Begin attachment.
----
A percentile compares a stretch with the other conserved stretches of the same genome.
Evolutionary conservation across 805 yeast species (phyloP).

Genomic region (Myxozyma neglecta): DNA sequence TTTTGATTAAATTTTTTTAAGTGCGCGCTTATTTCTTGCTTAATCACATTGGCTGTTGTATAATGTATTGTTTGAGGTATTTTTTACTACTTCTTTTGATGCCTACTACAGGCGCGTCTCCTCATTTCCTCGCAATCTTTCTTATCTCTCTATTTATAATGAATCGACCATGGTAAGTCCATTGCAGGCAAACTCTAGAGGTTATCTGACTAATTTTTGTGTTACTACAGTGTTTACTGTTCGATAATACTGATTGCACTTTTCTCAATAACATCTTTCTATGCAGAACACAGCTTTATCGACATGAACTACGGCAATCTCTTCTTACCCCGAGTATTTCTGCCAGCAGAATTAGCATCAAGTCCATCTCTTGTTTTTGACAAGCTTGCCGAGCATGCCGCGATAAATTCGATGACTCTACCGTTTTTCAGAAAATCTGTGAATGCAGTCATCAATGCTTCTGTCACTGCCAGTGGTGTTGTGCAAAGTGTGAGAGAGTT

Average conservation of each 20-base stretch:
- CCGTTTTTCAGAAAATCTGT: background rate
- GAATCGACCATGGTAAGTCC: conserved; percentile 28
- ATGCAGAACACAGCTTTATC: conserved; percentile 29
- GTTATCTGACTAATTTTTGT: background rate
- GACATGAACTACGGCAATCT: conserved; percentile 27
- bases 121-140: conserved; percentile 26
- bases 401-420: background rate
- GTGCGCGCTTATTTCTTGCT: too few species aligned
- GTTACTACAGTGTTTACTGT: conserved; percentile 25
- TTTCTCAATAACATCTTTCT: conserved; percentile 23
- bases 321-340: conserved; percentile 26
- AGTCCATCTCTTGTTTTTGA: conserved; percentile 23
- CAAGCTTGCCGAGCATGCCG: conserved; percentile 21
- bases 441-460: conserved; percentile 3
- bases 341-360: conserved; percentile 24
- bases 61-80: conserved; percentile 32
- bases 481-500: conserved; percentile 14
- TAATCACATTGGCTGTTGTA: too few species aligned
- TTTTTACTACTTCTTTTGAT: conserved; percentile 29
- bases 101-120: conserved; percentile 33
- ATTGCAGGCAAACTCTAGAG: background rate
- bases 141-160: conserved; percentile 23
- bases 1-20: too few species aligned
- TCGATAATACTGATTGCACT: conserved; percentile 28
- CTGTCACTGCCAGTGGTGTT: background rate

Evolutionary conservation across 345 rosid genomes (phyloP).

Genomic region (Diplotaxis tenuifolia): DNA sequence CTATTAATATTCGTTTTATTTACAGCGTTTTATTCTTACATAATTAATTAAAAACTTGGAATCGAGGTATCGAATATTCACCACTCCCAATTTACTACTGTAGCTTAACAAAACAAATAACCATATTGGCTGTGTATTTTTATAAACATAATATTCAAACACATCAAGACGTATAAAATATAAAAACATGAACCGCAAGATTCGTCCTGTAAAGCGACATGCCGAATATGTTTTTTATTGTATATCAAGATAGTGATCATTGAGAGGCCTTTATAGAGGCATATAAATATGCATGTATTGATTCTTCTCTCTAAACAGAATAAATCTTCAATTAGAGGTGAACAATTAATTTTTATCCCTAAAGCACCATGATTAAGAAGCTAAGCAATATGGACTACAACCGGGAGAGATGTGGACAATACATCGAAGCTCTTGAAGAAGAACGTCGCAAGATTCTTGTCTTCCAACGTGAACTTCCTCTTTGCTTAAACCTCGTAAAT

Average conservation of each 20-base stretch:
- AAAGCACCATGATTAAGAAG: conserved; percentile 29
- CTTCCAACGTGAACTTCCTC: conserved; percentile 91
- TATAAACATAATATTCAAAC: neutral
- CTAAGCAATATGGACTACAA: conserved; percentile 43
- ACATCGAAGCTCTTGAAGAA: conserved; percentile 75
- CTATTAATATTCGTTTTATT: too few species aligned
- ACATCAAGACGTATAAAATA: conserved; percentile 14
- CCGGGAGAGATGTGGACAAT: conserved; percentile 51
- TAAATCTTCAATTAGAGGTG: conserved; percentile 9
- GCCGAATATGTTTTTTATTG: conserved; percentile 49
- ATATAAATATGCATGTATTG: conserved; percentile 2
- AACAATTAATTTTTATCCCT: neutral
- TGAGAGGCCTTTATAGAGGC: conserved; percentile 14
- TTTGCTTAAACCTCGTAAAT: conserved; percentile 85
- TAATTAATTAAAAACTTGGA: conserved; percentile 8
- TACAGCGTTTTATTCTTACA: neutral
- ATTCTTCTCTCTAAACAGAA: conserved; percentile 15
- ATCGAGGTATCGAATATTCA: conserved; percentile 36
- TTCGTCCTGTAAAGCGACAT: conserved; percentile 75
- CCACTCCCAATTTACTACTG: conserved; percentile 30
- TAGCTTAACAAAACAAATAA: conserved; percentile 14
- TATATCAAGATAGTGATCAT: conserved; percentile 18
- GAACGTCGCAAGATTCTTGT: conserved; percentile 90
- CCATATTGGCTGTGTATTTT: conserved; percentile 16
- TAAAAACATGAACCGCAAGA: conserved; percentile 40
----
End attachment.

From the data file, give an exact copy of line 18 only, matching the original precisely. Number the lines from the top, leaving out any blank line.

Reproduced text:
- bases 441-460: conserved; percentile 3